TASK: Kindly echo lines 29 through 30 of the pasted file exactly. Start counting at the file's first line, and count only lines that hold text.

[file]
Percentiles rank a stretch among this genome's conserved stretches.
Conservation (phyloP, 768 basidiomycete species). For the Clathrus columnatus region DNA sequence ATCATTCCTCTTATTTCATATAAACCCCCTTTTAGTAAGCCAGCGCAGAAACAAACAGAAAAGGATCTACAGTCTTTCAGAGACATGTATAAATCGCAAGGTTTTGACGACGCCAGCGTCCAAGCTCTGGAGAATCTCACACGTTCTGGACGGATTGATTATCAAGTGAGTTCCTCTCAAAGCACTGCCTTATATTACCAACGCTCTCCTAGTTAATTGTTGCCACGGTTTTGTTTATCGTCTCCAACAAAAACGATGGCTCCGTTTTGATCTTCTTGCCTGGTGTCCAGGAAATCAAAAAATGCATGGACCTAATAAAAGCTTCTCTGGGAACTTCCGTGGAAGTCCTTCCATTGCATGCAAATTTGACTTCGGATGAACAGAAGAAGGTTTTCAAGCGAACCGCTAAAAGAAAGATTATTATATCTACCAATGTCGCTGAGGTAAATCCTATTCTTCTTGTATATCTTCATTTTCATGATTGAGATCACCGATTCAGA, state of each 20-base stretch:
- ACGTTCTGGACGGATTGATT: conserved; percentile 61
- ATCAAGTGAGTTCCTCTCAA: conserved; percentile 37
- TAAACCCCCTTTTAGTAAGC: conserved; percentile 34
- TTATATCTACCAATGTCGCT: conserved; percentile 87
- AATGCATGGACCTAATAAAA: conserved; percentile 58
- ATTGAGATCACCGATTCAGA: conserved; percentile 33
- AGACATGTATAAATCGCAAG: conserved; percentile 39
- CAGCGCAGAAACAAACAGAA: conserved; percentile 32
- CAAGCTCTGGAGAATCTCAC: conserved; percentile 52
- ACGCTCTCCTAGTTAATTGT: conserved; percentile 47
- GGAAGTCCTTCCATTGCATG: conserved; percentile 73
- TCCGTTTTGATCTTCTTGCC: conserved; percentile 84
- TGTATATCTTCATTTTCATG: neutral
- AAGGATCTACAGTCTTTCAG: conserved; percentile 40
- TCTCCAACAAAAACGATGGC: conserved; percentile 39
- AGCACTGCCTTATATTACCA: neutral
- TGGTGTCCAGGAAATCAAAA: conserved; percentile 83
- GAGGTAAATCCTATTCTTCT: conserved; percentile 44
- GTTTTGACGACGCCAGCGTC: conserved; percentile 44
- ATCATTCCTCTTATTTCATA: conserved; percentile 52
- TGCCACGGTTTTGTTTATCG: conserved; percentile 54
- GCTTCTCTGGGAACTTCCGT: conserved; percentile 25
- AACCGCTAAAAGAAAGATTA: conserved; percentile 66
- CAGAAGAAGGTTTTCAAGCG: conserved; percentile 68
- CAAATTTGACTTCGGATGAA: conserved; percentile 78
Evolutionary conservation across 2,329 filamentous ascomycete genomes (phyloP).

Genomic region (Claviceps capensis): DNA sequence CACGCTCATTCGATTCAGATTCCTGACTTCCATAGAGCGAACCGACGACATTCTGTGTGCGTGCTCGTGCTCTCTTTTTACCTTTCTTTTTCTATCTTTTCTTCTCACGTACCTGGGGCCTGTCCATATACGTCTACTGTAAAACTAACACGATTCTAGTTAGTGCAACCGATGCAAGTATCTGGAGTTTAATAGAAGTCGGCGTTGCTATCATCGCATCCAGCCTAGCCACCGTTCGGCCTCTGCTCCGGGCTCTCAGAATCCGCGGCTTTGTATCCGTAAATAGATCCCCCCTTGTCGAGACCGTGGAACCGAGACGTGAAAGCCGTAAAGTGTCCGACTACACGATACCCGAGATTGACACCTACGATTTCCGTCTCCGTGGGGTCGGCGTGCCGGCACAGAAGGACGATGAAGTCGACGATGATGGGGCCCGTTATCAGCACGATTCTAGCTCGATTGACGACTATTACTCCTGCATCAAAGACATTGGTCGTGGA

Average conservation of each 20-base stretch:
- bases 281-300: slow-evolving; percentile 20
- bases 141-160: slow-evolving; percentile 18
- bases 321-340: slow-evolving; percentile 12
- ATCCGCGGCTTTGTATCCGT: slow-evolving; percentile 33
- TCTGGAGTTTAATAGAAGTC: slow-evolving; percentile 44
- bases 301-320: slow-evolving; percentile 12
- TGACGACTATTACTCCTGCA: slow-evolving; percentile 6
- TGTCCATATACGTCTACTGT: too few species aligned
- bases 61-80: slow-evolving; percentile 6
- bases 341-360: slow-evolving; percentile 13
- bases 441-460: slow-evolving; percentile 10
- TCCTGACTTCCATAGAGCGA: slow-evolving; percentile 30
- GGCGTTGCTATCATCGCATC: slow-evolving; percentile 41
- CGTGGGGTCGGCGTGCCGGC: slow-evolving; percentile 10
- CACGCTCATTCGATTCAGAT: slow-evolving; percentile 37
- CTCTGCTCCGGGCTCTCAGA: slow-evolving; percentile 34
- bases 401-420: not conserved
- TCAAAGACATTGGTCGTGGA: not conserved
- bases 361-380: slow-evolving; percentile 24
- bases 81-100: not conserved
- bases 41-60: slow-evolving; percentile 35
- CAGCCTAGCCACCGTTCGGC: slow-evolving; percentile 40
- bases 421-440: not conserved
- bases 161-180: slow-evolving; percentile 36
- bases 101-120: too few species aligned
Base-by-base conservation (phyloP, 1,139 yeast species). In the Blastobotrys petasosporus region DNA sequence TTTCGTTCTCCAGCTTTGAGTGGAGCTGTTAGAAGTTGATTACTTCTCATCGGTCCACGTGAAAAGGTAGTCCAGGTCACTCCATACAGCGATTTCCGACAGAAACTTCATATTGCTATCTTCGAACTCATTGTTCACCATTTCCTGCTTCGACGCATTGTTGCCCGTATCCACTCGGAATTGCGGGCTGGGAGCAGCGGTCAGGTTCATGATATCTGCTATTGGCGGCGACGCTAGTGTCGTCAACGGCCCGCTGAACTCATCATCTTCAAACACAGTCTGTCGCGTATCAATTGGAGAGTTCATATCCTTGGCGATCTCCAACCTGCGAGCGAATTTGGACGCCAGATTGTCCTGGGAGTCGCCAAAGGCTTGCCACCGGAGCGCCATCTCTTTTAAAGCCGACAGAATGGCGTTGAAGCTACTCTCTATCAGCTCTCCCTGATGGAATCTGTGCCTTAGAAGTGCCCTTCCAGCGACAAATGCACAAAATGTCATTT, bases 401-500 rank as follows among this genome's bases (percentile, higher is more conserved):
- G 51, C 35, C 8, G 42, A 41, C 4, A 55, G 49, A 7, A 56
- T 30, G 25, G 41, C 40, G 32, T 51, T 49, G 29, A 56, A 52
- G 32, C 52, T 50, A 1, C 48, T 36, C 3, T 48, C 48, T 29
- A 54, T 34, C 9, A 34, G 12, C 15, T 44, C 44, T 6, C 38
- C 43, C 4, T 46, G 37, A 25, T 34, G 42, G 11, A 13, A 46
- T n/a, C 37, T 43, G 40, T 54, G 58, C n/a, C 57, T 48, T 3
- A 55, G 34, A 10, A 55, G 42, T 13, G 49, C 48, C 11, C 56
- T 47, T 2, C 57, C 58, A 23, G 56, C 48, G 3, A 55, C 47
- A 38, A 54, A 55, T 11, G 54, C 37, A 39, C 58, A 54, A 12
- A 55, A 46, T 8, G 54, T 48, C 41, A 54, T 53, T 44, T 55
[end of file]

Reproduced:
Genomic region (Claviceps capensis): DNA sequence CACGCTCATTCGATTCAGATTCCTGACTTCCATAGAGCGAACCGACGACATTCTGTGTGCGTGCTCGTGCTCTCTTTTTACCTTTCTTTTTCTATCTTTTCTTCTCACGTACCTGGGGCCTGTCCATATACGTCTACTGTAAAACTAACACGATTCTAGTTAGTGCAACCGATGCAAGTATCTGGAGTTTAATAGAAGTCGGCGTTGCTATCATCGCATCCAGCCTAGCCACCGTTCGGCCTCTGCTCCGGGCTCTCAGAATCCGCGGCTTTGTATCCGTAAATAGATCCCCCCTTGTCGAGACCGTGGAACCGAGACGTGAAAGCCGTAAAGTGTCCGACTACACGATACCCGAGATTGACACCTACGATTTCCGTCTCCGTGGGGTCGGCGTGCCGGCACAGAAGGACGATGAAGTCGACGATGATGGGGCCCGTTATCAGCACGATTCTAGCTCGATTGACGACTATTACTCCTGCATCAAAGACATTGGTCGTGGA

Average conservation of each 20-base stretch: